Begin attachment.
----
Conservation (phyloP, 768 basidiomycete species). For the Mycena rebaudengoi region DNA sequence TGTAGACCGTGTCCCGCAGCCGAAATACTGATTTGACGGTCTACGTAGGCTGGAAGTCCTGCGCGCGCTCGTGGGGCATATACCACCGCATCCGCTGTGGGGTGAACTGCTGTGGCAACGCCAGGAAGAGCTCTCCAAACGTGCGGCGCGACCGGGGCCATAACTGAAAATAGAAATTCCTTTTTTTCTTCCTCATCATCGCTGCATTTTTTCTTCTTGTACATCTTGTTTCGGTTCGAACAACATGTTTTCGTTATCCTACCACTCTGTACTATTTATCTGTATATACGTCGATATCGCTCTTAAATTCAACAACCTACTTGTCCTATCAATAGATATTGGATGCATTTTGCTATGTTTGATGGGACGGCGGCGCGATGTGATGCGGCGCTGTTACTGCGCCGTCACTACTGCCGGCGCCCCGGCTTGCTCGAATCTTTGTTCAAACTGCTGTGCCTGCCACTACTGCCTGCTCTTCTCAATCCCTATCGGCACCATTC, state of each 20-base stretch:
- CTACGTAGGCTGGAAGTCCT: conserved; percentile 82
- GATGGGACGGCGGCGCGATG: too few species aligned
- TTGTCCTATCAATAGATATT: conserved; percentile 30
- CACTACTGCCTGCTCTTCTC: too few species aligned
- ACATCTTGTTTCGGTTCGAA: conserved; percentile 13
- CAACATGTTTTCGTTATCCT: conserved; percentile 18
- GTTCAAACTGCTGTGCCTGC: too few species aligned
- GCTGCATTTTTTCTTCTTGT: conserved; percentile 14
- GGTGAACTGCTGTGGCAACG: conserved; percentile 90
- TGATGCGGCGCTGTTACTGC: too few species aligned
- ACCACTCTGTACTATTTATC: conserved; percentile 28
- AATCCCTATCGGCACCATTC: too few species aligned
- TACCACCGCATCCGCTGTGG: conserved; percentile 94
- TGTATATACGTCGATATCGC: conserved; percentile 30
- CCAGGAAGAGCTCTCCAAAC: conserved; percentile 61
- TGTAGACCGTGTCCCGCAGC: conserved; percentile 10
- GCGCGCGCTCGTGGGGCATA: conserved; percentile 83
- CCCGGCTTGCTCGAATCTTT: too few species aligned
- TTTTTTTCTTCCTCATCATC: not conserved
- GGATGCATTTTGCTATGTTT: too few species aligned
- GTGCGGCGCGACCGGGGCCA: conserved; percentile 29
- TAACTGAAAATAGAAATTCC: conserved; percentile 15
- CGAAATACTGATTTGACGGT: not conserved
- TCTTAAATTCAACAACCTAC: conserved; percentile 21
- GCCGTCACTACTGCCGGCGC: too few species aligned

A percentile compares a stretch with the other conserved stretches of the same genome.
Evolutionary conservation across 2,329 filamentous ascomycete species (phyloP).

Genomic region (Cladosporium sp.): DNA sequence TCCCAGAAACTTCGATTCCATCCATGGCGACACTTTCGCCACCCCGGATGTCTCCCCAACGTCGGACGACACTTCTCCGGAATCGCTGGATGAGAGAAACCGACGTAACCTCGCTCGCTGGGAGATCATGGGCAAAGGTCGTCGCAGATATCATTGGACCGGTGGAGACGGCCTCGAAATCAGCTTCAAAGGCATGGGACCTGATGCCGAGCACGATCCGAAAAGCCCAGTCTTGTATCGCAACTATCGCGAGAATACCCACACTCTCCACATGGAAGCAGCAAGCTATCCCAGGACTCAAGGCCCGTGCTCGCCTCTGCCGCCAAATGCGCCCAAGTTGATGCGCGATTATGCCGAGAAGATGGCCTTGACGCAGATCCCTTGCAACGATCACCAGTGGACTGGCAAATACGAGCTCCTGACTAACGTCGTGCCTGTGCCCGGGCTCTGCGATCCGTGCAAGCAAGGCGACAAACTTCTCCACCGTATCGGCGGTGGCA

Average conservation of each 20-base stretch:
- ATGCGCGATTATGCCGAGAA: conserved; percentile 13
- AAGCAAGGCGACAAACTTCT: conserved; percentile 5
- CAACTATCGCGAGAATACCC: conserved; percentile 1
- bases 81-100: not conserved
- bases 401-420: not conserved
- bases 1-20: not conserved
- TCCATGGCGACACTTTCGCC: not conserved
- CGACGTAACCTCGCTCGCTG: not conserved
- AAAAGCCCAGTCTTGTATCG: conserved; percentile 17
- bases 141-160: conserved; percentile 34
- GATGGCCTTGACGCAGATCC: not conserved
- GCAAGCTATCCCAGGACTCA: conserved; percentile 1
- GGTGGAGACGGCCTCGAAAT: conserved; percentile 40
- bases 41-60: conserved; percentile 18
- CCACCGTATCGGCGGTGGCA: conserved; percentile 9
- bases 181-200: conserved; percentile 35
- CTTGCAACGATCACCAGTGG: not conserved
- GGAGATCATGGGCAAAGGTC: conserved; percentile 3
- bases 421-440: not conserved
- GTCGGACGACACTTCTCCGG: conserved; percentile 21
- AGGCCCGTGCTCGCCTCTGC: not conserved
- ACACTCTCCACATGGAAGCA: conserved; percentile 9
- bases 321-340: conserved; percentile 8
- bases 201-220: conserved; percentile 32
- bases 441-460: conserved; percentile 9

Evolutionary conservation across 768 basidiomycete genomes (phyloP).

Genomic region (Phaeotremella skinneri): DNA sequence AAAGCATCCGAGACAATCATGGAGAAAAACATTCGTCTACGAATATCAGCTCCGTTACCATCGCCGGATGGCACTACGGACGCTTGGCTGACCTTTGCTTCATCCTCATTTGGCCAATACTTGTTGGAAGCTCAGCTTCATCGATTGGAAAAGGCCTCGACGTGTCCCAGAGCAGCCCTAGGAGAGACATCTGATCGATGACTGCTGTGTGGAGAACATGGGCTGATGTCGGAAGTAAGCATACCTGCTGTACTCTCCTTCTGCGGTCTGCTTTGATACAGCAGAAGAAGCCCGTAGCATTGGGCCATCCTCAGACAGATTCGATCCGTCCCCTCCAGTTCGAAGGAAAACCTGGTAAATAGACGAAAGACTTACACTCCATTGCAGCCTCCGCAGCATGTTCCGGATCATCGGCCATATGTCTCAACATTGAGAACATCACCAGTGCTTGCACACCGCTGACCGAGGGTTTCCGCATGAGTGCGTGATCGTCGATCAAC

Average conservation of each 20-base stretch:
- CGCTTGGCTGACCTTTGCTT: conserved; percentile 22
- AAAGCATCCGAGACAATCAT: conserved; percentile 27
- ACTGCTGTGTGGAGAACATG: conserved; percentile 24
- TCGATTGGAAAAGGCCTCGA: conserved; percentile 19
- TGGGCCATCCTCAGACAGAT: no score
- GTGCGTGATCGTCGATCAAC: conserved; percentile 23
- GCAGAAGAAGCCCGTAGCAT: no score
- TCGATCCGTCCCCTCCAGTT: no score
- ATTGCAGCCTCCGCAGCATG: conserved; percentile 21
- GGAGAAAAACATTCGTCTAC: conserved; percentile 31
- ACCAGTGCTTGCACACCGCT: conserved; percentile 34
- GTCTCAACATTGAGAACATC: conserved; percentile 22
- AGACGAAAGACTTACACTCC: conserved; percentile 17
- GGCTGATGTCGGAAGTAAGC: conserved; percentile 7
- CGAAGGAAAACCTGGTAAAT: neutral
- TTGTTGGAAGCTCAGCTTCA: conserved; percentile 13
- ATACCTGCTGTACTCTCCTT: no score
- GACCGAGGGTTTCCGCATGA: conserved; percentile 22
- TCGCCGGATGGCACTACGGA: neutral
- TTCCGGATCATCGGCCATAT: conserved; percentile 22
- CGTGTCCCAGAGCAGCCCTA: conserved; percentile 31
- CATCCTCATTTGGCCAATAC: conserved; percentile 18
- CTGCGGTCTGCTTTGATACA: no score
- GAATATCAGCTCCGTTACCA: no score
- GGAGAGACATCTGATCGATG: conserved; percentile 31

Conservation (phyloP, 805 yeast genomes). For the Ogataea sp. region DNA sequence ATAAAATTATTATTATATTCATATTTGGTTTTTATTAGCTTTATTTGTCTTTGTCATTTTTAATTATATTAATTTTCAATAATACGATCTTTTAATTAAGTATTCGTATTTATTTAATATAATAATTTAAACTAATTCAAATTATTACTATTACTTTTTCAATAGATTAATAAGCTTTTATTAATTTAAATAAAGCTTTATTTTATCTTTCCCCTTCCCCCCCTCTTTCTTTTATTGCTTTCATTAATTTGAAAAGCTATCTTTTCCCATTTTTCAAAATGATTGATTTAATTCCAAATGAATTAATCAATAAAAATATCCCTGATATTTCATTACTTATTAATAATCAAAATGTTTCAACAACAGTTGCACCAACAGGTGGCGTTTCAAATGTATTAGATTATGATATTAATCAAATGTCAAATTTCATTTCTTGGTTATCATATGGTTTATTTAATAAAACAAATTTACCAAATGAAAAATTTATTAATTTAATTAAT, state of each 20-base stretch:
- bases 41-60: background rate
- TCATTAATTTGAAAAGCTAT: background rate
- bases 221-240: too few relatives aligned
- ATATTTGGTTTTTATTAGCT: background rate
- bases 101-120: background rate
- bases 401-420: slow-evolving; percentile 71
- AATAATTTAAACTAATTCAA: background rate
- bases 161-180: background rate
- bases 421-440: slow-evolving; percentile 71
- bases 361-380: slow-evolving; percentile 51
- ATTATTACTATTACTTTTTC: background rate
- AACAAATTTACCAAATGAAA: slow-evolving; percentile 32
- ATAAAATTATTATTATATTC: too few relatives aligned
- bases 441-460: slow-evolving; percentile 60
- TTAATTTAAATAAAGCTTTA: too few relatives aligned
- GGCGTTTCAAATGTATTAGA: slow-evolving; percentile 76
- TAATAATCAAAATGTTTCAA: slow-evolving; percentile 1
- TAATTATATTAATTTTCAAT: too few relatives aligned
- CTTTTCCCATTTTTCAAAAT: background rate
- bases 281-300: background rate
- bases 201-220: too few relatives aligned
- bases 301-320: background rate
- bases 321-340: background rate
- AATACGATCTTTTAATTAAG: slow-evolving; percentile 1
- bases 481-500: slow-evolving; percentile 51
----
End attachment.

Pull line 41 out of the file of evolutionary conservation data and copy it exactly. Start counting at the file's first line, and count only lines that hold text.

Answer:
- GATGGCCTTGACGCAGATCC: not conserved